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Monday, 26 May 2014

The Germanic Goddess Tanfana and Heathen Temples

Tacitus in his Annals (1,51) refers to a Germanic Goddess called Tamfana (or Tanfana), whose shrine was destroyed by Roman troops led by Germanicus in 4 or 14 CE. The actual date was either 28th September or 28th October, making this an autumnal sacrificial festival. Rudolf Simek in his Dictionary of Northern Mythology considers Her to be part of the West Germanic cult of matrons, who were similiar deities to the North Germanic Disir. The shrine was situated in the territory of the Marsi who had settled in the area between the upper Lippe and the Ruhr. She was honoured by both the Marsi and the Istaevones. Jacob Grimm briefly refers to Tanfana in his Teutonic Mythology Volume 1, chapter XIII but has little to say about Her except that She:

"stands wrapt in thicker darkness."
And:
"The sense of the word, and with it any sure insight into the significance of her being, are locked up from us."
Grimm does however have this to say about Tanfana's temple:

"In all probability the sanctuary of Tanfana which Germanicus demolished in AD. 14 was not a mere grove, but a real building, otherwise Tacitus would hardly have called the destruction of it a 'levelling to the ground'.

"If the Tanfana temple could be built by Germans, we can suppose the same of the Alamann, the Saxon and the Frisian temples; and what was done in the first century, is still more likely to have been done in the 2nd, 3rd, and 4th."

Saussaye in his The Religion of the Teutons concludes that from the timing of the festival (autumn) that She must be a Goddess of fertility and of the soil.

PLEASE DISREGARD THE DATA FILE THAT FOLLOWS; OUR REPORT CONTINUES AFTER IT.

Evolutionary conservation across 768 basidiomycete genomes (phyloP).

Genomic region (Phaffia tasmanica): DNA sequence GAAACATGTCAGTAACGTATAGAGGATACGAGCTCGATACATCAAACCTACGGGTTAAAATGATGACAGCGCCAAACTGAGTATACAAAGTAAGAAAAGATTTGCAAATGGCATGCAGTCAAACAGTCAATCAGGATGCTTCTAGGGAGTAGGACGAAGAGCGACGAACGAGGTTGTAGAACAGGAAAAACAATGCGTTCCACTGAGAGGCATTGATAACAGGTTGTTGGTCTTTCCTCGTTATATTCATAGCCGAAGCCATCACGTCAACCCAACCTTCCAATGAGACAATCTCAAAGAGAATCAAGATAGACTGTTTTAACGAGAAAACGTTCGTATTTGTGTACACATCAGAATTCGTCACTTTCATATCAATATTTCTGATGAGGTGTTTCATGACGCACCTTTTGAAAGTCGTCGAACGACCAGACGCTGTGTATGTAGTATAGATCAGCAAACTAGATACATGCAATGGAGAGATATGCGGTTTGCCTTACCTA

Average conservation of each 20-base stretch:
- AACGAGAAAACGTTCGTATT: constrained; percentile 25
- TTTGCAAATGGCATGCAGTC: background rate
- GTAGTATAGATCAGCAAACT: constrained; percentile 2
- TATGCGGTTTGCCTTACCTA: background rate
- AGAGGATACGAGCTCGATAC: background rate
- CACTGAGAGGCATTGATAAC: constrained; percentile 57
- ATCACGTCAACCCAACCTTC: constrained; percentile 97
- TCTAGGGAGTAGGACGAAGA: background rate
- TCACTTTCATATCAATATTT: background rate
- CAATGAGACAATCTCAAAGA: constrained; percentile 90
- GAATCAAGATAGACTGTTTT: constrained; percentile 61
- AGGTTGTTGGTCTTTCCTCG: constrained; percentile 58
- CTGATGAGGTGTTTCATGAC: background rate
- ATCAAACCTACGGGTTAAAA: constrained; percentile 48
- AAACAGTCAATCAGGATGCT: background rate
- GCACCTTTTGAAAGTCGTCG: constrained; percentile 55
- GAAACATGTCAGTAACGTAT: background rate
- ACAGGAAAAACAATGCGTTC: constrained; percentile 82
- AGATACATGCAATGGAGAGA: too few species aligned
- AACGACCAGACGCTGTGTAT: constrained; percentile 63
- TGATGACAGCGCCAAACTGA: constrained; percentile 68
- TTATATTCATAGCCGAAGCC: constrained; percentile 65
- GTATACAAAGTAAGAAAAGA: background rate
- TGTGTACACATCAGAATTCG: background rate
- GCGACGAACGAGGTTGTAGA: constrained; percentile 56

The fact that Tanfana was worshipped in a temple is a direct contradition of a statement he made in Germania:

"In other matters, they judge it not in accord with the greatness of the gods to confine them with walls or to liken them in appearance to any human countenance. They consecrate woods and groves, and the mystery that they see only in their awe: they call by the names of gods." (9.1, Rives)

"The Germans do not think it in keeping with the divine majesty to confine gods within walls or to portray them in the likeness of any human countenance. Their holy places are woods and groves, and they apply the names of deities to that hidden presence which is seen only by the eye of reverence." (9, Mattingley, Handford)

In Germania 40.3 Tacitus refers to the temple of the Goddess Nerthus. I do not doubt that predominately the ancient Teutons did worship the Gods in groves and woods but there is always the exception to the rule and practices did change where there was cultural interchange with other peoples such as the Celts and Romans and obviously things do change over the course of time. Adam of Bremen refers to the temple at Uppsala but obviously this is strictly speaking in Scandinavia, not Germania. Bede in his A History of the English Church and People (Chapter 13) refers to an Anglo-Saxon priest called Coifi who after converting to xtianity desecrated the statues of the Gods, which were housed in a temple. We also know that Pope Gregory instructed Augustine not to destroy the heathen temples of the English:

"....we wish to inform him that we have been giving careful thought to the affairs of the English, and have come to the conclusion that the temples of the idols among that people should on no account be destroyed. The idols are to be destroyed, but the temples themselves are to be aspersed with holy water, altars set up in them, and relics deposited there." (Bede, Chapter 30, Sherley-Price, Latham)

Gregory was being practical as if the temples are "well built" they could be utilised by the church, and the people were accustomed to going there to worship the ancient Gods. This is why many old English churches may be found on the sacred sites of old places of heathen worship. Clearly temples in Anglo-Saxon England were common place.

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